On-site Search in eCommerce – Review of the 8 Leading Retailers Selling in Canada

On site search in ecommerce feature blog

On-site Search in eCommerce – Review of the 8 Leading Retailers Selling in Canada

How many clicks to find a pot of gold? The search for the elusive red kettle

We all obsess about search engine marketing and search engine optimization, but we often don’t pay appropriate attention to the on-site search in e-commerce. You practically waste your time and money by spending on advertising to drive traffic to the store if the visitors cannot find an available product easily. It is similar to a physical store that is fully stocked, but no one knows how to find where the products on the shelves are. Onsite search helps put products on virtual shelves in a clear and organized manner.

The on-site search is the small box usually found at the top of the page that lets a user type in what they want to find. It is similar to Google but is limited only to the site that the user is on.

About 30% of e-commerce visitors use on-site search, and they tend to be in a much more advanced stage in the purchase process than someone who just wanders through the site navigation. In fact, visitors using site search are twice more likely to convert than those that don’t. (1)

MAKE INFORMATION EASY TO FIND

76% of customers say the most important factor in a website’s design is “the website makes it easy for me to find what I want” (2)

Visitors converted at 4.63% versus the websites’ average of 2.77%, which is 1.8 times more effective. Consequently, visitors using search contributed 13.8% of the revenues.(3)

Online search is a really old functionality that remains untamable. Having a good search is one of the most important featured to optimize on your site. It is not a mystery but requires time and effort. If you have to choose to improve only one thing on your site, then you should optimize your search.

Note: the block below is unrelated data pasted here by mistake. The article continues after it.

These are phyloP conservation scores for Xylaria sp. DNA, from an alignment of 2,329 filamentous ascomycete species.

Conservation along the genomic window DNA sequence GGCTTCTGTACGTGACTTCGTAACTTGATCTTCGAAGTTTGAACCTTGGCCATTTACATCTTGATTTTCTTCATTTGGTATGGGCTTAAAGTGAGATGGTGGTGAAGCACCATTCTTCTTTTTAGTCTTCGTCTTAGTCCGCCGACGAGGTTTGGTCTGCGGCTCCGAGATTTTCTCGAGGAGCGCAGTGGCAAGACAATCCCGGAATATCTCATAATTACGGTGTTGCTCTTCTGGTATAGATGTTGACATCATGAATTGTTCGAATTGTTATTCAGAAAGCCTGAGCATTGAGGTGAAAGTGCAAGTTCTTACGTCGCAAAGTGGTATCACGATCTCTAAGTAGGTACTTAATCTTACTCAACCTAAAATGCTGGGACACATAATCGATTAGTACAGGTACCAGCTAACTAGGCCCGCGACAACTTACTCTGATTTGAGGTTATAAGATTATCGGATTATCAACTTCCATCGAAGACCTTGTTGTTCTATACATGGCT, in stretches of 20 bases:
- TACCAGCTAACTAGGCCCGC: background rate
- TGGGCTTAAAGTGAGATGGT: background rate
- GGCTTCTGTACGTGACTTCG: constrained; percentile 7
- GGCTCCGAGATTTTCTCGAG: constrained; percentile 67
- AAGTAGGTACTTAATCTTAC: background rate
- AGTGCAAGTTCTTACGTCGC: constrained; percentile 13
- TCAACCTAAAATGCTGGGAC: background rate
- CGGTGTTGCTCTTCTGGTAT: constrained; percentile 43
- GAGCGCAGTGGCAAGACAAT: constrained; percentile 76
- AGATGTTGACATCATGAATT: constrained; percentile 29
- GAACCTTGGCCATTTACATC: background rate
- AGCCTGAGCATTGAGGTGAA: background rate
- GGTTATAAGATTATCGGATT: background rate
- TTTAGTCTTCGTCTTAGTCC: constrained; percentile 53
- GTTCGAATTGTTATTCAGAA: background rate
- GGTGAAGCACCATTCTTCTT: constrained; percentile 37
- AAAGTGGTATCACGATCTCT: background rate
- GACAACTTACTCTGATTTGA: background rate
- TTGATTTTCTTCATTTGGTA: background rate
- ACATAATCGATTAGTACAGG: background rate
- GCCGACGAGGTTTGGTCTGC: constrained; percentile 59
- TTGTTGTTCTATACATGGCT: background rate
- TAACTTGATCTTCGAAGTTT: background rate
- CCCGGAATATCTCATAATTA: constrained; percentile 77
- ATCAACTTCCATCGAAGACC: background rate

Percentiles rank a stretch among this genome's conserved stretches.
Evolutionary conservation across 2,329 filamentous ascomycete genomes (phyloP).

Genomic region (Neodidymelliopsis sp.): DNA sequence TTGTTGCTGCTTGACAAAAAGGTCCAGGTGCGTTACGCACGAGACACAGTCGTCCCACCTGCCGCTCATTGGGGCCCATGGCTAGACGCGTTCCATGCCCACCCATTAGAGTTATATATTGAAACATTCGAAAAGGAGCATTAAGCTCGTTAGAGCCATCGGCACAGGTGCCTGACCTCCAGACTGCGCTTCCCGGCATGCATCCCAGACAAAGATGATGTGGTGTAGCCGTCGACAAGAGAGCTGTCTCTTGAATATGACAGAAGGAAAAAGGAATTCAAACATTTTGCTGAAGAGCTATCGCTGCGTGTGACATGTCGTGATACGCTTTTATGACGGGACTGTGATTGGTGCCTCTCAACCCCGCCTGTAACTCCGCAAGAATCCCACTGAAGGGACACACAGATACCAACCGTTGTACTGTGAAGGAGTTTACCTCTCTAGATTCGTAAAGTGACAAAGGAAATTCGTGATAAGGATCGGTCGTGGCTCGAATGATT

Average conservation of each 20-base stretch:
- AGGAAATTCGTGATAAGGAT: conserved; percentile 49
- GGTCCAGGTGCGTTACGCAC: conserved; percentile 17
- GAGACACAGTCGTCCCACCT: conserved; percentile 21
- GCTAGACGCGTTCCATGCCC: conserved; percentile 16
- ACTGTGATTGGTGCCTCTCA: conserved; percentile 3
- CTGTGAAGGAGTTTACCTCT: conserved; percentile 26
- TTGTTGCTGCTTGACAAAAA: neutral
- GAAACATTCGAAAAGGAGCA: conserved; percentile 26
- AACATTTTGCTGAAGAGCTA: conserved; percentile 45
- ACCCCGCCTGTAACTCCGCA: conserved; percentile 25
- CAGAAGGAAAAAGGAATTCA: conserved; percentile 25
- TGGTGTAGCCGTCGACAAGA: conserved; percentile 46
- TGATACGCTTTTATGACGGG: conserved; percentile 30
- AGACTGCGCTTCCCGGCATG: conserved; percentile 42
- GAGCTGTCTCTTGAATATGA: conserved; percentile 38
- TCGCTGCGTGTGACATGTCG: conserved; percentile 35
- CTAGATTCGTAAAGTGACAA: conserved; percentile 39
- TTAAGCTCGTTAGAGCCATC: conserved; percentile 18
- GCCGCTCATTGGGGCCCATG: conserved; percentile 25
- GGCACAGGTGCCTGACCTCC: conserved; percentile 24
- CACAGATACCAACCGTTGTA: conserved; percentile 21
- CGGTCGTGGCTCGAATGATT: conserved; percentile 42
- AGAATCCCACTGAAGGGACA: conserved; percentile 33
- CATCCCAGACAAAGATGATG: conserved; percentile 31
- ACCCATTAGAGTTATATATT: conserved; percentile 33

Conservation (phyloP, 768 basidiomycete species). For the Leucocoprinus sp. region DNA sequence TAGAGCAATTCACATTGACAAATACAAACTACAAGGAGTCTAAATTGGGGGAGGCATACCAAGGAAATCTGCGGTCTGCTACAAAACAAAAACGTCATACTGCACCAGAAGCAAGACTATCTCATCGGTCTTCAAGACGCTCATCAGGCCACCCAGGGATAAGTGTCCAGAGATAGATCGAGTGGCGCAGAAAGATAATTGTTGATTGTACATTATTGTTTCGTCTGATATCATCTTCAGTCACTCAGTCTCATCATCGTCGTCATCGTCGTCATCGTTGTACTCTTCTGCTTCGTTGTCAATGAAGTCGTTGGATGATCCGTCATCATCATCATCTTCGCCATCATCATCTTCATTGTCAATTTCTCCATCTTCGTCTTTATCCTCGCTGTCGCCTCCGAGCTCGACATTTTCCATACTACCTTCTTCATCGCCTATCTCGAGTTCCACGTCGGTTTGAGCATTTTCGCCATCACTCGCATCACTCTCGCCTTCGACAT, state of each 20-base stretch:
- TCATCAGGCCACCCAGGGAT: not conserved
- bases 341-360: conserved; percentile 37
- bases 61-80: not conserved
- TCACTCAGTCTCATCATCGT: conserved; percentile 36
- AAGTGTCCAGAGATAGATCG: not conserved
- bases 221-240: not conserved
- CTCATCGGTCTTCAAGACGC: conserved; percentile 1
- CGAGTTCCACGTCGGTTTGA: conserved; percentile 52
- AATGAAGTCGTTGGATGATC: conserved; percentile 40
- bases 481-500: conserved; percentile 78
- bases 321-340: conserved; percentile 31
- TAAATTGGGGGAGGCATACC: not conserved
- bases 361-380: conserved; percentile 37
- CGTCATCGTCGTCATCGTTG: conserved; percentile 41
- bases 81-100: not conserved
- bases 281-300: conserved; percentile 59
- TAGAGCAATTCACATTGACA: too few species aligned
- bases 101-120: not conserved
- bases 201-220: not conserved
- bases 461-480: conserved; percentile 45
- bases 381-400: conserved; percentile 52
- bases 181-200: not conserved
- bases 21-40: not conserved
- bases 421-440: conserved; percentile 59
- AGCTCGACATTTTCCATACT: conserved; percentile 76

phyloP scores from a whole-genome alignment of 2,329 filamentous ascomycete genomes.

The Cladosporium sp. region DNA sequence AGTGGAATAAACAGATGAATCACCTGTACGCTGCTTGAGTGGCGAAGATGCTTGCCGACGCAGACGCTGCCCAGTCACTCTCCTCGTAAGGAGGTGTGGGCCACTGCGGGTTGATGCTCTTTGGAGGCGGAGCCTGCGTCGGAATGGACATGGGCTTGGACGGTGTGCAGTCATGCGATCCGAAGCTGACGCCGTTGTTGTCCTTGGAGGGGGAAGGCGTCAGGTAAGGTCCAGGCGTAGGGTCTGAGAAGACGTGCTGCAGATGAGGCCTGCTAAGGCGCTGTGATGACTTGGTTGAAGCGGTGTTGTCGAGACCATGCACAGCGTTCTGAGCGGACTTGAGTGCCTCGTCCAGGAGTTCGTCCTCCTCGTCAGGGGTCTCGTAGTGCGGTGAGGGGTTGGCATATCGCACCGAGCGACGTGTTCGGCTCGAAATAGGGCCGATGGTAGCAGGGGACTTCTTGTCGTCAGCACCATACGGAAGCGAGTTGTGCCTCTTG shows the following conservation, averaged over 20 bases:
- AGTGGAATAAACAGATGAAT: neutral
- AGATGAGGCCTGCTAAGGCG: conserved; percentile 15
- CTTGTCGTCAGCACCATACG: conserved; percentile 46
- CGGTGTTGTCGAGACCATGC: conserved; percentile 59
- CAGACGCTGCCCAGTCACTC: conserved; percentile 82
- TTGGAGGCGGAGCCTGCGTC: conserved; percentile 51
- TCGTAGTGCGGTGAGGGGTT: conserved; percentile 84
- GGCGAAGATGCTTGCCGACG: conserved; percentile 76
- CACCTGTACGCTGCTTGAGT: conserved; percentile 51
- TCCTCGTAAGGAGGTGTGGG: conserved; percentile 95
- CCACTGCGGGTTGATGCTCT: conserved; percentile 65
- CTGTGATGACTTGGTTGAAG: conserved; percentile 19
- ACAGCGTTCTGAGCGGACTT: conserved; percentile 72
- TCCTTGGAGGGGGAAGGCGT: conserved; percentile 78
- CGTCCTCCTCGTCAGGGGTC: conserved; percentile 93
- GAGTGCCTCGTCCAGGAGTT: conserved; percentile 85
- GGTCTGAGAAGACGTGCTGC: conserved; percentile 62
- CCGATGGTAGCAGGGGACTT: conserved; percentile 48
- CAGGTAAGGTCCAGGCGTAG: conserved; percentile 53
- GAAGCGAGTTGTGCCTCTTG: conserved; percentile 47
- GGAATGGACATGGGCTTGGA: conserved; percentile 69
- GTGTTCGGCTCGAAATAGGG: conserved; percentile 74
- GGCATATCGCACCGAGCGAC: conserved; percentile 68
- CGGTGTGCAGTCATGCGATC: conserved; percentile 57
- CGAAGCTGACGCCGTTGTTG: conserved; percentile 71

This brief study is reviewing the on-site search of the following eCommerce retailers: Amazon, Sears, Walmart, Bed Bath and Beyond, The Bay, Canadian Tire, Best Buy, and Kitchen Stuff Plus

We did a quick study of the current state of the on-site search at the 8 leading retail brands that sell online in Canada. We did a simple experiment to test the search functionality.

I started looking for a red kettle and then tried to narrow my search:

My search criteria are:

  • Electric Kettle
  • Red
  • 7L
  • Under $75 dollars
  • Reviews-nice to have

Below are the screenshots of the search results pages for each of the 8 brands.

Bed Bath and Beyond – Bedbathandbeyond.ca

On site search in ecommerce Bed Bath and beyond

Hudson’s Bay – TheBay.com

Canadian-flag
On site search in ecommerce blog Hudson Bay The Bay

Canadian Tire – canadiantire.ca

Canadian-flag
On site search in ecommerce blog Canadian Tirel

Best Buy – bestbuy.ca

On site search in ecommerce blog Canadian Tirel

Kitchen Stuff Plus – kitchenstuffplus.com

Canadian-flag
On site search in ecommerce blog Kitchen Important

Definition for evaluation

Number of results – number of results that gets returned on the page is reasonable and clearly visible, allows to be narrowed further.

Reviews – available right on the search page and most products have reviews

Filters – clear filters that allow narrowing down the search to desired outcome